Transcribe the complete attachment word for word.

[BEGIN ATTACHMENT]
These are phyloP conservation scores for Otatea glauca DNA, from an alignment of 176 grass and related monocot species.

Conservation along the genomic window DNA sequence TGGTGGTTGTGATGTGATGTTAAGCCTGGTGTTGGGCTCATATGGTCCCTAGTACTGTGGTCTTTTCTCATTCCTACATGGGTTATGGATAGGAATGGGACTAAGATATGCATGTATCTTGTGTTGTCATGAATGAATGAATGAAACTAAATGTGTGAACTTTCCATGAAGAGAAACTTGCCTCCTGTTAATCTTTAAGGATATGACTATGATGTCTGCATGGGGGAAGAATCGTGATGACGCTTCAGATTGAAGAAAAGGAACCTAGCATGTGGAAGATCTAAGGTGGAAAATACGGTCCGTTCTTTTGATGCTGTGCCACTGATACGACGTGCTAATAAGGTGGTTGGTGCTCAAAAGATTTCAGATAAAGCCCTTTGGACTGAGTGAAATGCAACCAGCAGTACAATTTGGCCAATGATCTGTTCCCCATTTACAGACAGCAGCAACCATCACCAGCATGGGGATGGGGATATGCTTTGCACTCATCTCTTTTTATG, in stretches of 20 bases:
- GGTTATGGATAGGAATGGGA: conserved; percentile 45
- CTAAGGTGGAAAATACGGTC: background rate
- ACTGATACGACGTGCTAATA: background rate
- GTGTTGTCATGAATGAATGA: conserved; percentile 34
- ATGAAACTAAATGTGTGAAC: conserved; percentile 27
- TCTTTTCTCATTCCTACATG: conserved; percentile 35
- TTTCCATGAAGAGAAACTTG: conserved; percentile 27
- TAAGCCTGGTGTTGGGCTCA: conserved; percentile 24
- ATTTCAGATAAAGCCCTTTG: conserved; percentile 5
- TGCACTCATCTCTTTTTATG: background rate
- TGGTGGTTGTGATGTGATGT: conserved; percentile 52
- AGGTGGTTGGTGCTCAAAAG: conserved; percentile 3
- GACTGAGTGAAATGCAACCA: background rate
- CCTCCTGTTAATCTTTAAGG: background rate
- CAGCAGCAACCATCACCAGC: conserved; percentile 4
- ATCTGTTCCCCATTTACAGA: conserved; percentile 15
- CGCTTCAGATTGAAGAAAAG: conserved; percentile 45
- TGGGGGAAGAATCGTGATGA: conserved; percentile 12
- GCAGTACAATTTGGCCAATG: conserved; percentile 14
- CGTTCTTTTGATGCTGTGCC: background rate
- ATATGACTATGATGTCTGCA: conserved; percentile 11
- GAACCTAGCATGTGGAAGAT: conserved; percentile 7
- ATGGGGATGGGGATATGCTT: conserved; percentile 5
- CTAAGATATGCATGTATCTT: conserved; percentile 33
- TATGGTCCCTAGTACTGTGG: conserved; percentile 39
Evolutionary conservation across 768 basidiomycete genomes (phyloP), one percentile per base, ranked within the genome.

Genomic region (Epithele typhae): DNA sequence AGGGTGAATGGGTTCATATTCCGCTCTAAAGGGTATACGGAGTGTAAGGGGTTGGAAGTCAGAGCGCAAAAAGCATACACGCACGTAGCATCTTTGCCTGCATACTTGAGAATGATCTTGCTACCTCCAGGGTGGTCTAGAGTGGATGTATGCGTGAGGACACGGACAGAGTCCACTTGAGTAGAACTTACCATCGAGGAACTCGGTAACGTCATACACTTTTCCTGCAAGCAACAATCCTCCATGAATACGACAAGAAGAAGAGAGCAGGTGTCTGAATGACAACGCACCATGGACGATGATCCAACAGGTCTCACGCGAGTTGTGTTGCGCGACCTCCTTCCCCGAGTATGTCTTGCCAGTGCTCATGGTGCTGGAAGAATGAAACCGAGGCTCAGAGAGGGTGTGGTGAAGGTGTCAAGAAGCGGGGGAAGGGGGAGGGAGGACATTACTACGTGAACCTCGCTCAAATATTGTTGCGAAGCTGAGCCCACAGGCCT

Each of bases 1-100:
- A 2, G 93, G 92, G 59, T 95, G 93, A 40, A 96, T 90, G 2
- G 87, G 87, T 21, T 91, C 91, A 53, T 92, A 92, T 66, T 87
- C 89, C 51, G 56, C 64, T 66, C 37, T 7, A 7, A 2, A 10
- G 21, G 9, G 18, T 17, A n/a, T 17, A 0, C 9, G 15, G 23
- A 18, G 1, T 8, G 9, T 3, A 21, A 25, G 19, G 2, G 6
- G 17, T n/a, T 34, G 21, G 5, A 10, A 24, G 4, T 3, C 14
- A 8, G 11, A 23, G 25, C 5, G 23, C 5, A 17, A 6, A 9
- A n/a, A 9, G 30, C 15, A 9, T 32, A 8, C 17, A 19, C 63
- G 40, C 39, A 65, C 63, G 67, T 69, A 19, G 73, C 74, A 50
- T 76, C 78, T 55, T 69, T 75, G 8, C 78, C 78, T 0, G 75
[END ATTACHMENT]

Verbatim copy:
These are phyloP conservation scores for Otatea glauca DNA, from an alignment of 176 grass and related monocot species.

Conservation along the genomic window DNA sequence TGGTGGTTGTGATGTGATGTTAAGCCTGGTGTTGGGCTCATATGGTCCCTAGTACTGTGGTCTTTTCTCATTCCTACATGGGTTATGGATAGGAATGGGACTAAGATATGCATGTATCTTGTGTTGTCATGAATGAATGAATGAAACTAAATGTGTGAACTTTCCATGAAGAGAAACTTGCCTCCTGTTAATCTTTAAGGATATGACTATGATGTCTGCATGGGGGAAGAATCGTGATGACGCTTCAGATTGAAGAAAAGGAACCTAGCATGTGGAAGATCTAAGGTGGAAAATACGGTCCGTTCTTTTGATGCTGTGCCACTGATACGACGTGCTAATAAGGTGGTTGGTGCTCAAAAGATTTCAGATAAAGCCCTTTGGACTGAGTGAAATGCAACCAGCAGTACAATTTGGCCAATGATCTGTTCCCCATTTACAGACAGCAGCAACCATCACCAGCATGGGGATGGGGATATGCTTTGCACTCATCTCTTTTTATG, in stretches of 20 bases:
- GGTTATGGATAGGAATGGGA: conserved; percentile 45
- CTAAGGTGGAAAATACGGTC: background rate
- ACTGATACGACGTGCTAATA: background rate
- GTGTTGTCATGAATGAATGA: conserved; percentile 34
- ATGAAACTAAATGTGTGAAC: conserved; percentile 27
- TCTTTTCTCATTCCTACATG: conserved; percentile 35
- TTTCCATGAAGAGAAACTTG: conserved; percentile 27
- TAAGCCTGGTGTTGGGCTCA: conserved; percentile 24
- ATTTCAGATAAAGCCCTTTG: conserved; percentile 5
- TGCACTCATCTCTTTTTATG: background rate
- TGGTGGTTGTGATGTGATGT: conserved; percentile 52
- AGGTGGTTGGTGCTCAAAAG: conserved; percentile 3
- GACTGAGTGAAATGCAACCA: background rate
- CCTCCTGTTAATCTTTAAGG: background rate
- CAGCAGCAACCATCACCAGC: conserved; percentile 4
- ATCTGTTCCCCATTTACAGA: conserved; percentile 15
- CGCTTCAGATTGAAGAAAAG: conserved; percentile 45
- TGGGGGAAGAATCGTGATGA: conserved; percentile 12
- GCAGTACAATTTGGCCAATG: conserved; percentile 14
- CGTTCTTTTGATGCTGTGCC: background rate
- ATATGACTATGATGTCTGCA: conserved; percentile 11
- GAACCTAGCATGTGGAAGAT: conserved; percentile 7
- ATGGGGATGGGGATATGCTT: conserved; percentile 5
- CTAAGATATGCATGTATCTT: conserved; percentile 33
- TATGGTCCCTAGTACTGTGG: conserved; percentile 39
Evolutionary conservation across 768 basidiomycete genomes (phyloP), one percentile per base, ranked within the genome.

Genomic region (Epithele typhae): DNA sequence AGGGTGAATGGGTTCATATTCCGCTCTAAAGGGTATACGGAGTGTAAGGGGTTGGAAGTCAGAGCGCAAAAAGCATACACGCACGTAGCATCTTTGCCTGCATACTTGAGAATGATCTTGCTACCTCCAGGGTGGTCTAGAGTGGATGTATGCGTGAGGACACGGACAGAGTCCACTTGAGTAGAACTTACCATCGAGGAACTCGGTAACGTCATACACTTTTCCTGCAAGCAACAATCCTCCATGAATACGACAAGAAGAAGAGAGCAGGTGTCTGAATGACAACGCACCATGGACGATGATCCAACAGGTCTCACGCGAGTTGTGTTGCGCGACCTCCTTCCCCGAGTATGTCTTGCCAGTGCTCATGGTGCTGGAAGAATGAAACCGAGGCTCAGAGAGGGTGTGGTGAAGGTGTCAAGAAGCGGGGGAAGGGGGAGGGAGGACATTACTACGTGAACCTCGCTCAAATATTGTTGCGAAGCTGAGCCCACAGGCCT

Each of bases 1-100:
- A 2, G 93, G 92, G 59, T 95, G 93, A 40, A 96, T 90, G 2
- G 87, G 87, T 21, T 91, C 91, A 53, T 92, A 92, T 66, T 87
- C 89, C 51, G 56, C 64, T 66, C 37, T 7, A 7, A 2, A 10
- G 21, G 9, G 18, T 17, A n/a, T 17, A 0, C 9, G 15, G 23
- A 18, G 1, T 8, G 9, T 3, A 21, A 25, G 19, G 2, G 6
- G 17, T n/a, T 34, G 21, G 5, A 10, A 24, G 4, T 3, C 14
- A 8, G 11, A 23, G 25, C 5, G 23, C 5, A 17, A 6, A 9
- A n/a, A 9, G 30, C 15, A 9, T 32, A 8, C 17, A 19, C 63
- G 40, C 39, A 65, C 63, G 67, T 69, A 19, G 73, C 74, A 50
- T 76, C 78, T 55, T 69, T 75, G 8, C 78, C 78, T 0, G 75